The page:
In this tutorial, we will focus mainly on Excel implementation. For detailed explanation of the model’s mathematics, see Leisen-Reimer Model Formulas.

## Black-Scholes d1 and d2

The first things we need to calculate is \(d_1\) and \(d_2\), which may be familiar from Black-Scholes model. Leisen-Reimer model uses them to calculate its probabilities.

The formulas, same as in Black-Scholes, are:

\[d_1 = \frac {\ln(\frac{S}{K})\,+\,t\,(r-q+\frac{\sigma^2}{2})}{\sigma \sqrt{t}}\]

\[d_2 = d_1\,-\,\sigma \sqrt{t}\]

All the inputs are our option pricing inputs from cells B4-B11:

- \(S\) is underlying price (UndPrice, cell B4)
- \(\sigma\) is volatility (Vol, cell B5)
- \(K\) is strike price (Strike, cell B8)
- \(t\) is time to expiration in years (we have it in days in cell B9, but convert it to years in cell B19, named TimePct)
- \(r\) is risk-free interest rate (IntRate, cell B10)
- \(q\) is dividend yield (Yield, cell B11)

Let’s calculate \(d_1\) in cell B22 and define its name BS_d1. The Excel formula is:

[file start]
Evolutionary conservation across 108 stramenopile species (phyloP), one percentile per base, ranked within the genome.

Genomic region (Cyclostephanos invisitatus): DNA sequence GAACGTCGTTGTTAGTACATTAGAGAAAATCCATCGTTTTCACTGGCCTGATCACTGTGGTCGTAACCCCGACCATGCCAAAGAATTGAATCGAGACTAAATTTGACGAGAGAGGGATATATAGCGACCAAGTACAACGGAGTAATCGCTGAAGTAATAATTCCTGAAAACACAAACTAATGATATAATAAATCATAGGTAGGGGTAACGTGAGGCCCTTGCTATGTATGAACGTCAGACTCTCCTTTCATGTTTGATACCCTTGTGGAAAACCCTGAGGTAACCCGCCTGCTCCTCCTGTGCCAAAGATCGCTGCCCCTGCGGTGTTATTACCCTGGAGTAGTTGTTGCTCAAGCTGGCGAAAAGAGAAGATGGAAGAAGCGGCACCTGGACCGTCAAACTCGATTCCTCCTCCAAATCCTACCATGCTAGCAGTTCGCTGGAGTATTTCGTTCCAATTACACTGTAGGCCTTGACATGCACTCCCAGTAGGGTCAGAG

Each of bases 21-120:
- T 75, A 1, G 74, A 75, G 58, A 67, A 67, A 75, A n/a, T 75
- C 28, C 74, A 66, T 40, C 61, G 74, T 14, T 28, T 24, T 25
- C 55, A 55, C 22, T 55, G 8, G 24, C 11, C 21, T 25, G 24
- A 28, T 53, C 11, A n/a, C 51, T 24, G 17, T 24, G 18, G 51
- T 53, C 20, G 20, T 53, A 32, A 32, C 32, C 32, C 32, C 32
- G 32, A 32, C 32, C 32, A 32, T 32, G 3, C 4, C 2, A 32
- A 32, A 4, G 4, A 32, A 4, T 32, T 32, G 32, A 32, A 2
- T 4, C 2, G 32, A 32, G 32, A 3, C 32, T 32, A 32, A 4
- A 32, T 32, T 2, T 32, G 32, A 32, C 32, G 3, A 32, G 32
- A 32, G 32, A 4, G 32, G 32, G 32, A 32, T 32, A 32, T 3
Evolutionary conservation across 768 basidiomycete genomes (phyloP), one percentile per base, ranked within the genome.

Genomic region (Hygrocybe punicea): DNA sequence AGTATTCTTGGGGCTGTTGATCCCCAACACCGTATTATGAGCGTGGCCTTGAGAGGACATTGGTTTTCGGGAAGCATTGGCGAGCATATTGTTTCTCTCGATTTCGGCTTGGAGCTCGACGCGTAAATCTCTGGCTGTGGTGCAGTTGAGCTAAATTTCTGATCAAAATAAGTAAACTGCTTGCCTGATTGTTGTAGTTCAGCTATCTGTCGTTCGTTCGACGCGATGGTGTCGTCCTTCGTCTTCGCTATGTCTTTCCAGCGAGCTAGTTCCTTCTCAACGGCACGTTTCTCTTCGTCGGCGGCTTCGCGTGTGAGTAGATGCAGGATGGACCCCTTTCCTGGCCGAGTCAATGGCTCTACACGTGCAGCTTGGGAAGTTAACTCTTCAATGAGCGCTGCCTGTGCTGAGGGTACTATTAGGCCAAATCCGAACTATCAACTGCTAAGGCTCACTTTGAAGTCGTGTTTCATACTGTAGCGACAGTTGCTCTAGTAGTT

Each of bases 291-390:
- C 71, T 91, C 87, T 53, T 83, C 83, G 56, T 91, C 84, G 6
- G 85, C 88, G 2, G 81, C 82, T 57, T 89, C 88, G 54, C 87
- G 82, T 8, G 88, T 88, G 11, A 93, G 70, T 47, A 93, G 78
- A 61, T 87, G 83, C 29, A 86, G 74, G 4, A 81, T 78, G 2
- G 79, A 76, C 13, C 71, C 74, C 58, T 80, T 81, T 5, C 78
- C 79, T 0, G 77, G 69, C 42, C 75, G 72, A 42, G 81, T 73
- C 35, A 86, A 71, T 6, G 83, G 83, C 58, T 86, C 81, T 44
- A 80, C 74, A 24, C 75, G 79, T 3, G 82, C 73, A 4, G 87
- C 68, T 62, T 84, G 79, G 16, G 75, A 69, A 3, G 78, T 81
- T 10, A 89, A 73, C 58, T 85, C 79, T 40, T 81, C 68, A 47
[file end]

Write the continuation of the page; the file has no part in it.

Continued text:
`=(LN(UndPrice/Strike)+TimePct*(IntRate-Yield+Vol^2/2))/(Vol*SQRT(TimePct))`

It’s a long formula, but uses only two basic Excel functions: LN and SQRT. All the rest are our inputs (make sure you have defined all the input cell names, otherwise you will see #NAME! error).

\(d_2\) goes in cell B23, named BS_d2:

`=BS_d1-Vol*SQRT(TimePct)`

If you have the same inputs, you should see \(d_1 = 0.03512\) and \(d_2 = -0.04883\).

## Peizer-Pratt Inversion

The next step is to convert Black-Scholes \(d_1\) and \(d_2\) to binomial probabilities, using a function called Peizer-Pratt inversion:

\[\operatorname{h^{-1}}(z) = \frac{1}{2} + \frac{\operatorname{sign}(z)}{2} \sqrt {1\,-\,e^\left[ – \left(\frac{z}{n+\frac{1}{3} + \frac{0.1}{n+1}}\right)^2 \left(n+\frac{1}{6}\right) \right]} \]

Good news is you don’t need to remember or understand this formula to use the Leisen-Reimer model. Just write it in Excel and forget it.

It is a long formula, but takes only two arguments:

- \(d_1\) or \(d_2\) in place of \(z\)
- \(n\), which is our number of steps in cell B2, named Steps

Let’s calculate these inversions for \(d_1\) or \(d_2\) in cells B24 and B25.

The formula in cell B24 is:

`=0.5+SIGN(BS_d1)/2*SQRT(1-EXP(-((BS_d1/(Steps+1/3+0.1/(Steps+1)))^2*(Steps+1/6))))`

In B25 (only difference is BS_d2 in place of BS_d1):